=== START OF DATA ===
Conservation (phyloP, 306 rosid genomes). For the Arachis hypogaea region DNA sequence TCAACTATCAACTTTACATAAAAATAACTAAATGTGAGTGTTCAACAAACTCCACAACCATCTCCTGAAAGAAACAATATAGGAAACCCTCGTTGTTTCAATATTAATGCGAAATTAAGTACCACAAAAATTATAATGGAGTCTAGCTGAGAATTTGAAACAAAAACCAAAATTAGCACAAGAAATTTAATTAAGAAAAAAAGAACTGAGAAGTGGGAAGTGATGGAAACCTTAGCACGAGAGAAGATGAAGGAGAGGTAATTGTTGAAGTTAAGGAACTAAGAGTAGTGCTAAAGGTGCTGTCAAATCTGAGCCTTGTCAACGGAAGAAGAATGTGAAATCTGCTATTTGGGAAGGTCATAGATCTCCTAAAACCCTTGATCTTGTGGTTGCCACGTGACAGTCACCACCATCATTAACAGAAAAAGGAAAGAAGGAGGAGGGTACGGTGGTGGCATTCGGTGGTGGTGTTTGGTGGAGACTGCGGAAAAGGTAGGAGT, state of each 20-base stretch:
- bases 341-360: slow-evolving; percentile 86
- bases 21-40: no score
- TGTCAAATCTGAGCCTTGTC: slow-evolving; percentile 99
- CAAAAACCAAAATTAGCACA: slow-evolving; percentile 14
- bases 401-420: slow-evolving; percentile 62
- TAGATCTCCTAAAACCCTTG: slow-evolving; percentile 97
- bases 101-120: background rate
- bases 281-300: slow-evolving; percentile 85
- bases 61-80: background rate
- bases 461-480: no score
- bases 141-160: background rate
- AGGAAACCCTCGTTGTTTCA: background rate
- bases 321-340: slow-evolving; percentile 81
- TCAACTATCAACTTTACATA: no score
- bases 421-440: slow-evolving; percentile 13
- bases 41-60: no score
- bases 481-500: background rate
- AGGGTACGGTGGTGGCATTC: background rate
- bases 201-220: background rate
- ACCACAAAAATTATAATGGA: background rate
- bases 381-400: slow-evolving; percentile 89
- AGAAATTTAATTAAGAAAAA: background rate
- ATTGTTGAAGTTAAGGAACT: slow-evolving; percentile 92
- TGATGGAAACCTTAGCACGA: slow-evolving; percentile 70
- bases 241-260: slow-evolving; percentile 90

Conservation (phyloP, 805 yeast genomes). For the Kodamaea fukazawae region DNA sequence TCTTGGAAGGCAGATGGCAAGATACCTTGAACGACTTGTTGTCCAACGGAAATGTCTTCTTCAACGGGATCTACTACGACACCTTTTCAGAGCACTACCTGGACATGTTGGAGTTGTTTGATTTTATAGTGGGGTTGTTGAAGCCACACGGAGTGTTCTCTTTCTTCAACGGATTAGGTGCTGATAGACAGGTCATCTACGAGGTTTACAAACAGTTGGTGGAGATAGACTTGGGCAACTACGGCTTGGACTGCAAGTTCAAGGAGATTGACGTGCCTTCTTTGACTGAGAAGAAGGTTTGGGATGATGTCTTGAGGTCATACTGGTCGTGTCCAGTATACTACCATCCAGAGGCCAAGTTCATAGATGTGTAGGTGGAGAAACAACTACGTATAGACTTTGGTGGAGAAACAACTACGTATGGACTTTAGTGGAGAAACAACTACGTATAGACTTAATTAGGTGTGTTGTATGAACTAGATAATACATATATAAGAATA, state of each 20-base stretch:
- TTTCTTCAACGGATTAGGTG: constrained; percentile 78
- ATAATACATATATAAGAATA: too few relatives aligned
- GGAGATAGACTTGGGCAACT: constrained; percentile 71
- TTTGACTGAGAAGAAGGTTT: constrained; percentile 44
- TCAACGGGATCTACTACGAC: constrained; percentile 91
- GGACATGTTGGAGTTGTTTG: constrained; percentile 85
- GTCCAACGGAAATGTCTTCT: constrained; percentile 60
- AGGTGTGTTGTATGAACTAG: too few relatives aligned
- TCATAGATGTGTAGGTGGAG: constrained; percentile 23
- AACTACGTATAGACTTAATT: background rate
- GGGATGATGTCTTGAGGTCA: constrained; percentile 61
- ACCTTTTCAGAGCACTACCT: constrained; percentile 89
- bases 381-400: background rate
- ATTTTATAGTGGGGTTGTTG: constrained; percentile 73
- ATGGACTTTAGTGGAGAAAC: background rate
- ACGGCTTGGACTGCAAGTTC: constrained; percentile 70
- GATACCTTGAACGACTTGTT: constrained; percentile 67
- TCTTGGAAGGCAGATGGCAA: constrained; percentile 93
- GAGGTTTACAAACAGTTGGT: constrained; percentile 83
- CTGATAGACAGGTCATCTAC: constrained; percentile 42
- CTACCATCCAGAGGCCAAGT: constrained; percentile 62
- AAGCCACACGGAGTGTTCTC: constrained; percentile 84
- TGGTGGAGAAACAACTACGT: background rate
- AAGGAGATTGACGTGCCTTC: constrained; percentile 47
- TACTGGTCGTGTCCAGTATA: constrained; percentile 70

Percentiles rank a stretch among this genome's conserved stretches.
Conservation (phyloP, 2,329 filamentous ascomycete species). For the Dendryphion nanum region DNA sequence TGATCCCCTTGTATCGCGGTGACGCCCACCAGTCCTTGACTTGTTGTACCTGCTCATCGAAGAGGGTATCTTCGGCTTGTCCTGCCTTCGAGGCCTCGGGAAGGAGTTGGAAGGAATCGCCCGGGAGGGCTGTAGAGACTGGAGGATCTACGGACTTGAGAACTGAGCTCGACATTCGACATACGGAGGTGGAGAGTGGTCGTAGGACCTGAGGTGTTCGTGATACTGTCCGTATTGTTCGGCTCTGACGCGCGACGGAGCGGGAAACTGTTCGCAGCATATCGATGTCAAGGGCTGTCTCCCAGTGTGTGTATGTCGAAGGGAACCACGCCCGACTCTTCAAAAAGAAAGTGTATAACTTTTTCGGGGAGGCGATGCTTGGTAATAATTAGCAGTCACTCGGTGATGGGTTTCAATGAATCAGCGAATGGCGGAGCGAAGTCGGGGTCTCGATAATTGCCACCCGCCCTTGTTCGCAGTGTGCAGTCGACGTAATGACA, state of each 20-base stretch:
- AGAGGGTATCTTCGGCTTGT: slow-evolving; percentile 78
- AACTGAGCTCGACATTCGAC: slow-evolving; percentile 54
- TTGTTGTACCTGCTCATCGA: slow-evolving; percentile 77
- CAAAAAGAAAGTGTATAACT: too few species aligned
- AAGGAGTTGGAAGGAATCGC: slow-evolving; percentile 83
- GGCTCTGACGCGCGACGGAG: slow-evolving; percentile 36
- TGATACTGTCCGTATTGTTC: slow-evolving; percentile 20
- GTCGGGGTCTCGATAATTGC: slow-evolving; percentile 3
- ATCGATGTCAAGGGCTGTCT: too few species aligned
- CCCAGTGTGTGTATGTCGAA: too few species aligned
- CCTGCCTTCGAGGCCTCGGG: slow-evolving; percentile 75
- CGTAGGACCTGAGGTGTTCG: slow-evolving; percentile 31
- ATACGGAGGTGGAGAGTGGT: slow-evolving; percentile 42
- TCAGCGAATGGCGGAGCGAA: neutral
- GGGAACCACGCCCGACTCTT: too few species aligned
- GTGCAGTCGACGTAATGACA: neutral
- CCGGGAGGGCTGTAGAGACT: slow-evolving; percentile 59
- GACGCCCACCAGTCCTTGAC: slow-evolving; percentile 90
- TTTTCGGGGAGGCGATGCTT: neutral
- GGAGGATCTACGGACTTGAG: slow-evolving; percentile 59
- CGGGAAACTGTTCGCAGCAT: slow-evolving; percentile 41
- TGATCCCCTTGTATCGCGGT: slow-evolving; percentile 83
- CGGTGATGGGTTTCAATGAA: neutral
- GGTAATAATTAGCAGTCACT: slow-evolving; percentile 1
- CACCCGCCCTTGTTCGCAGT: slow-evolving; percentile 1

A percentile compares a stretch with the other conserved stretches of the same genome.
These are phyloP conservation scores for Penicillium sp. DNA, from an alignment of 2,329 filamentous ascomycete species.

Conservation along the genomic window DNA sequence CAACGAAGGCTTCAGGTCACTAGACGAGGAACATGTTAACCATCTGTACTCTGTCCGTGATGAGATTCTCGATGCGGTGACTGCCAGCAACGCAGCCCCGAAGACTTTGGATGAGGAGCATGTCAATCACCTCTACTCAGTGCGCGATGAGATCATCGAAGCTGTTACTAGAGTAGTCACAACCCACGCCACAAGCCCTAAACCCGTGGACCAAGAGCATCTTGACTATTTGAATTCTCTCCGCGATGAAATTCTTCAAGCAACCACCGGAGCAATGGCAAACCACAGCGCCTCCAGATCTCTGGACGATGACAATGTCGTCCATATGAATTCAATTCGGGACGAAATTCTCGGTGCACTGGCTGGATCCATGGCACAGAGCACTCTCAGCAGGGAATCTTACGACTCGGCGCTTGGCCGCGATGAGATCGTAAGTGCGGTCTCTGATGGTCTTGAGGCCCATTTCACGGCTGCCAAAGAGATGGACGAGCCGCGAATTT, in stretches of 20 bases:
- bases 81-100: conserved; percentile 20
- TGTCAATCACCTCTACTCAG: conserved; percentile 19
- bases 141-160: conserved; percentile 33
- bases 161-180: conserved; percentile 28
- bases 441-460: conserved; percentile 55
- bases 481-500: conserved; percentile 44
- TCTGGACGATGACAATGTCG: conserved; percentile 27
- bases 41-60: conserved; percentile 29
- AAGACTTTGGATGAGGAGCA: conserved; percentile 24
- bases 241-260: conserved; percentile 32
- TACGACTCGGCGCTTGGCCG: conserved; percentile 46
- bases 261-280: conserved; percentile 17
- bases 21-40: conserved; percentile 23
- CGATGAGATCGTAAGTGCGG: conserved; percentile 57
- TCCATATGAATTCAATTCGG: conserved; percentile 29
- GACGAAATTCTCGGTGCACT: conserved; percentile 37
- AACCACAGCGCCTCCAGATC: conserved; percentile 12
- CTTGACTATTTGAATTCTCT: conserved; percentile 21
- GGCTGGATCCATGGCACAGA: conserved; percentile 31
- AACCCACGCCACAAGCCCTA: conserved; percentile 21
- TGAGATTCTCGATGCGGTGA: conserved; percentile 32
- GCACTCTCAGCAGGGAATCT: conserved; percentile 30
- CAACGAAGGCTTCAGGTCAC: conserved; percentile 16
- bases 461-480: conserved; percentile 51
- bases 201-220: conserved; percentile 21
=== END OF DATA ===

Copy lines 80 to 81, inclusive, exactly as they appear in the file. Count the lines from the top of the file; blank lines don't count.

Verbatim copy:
A percentile compares a stretch with the other conserved stretches of the same genome.
These are phyloP conservation scores for Penicillium sp. DNA, from an alignment of 2,329 filamentous ascomycete species.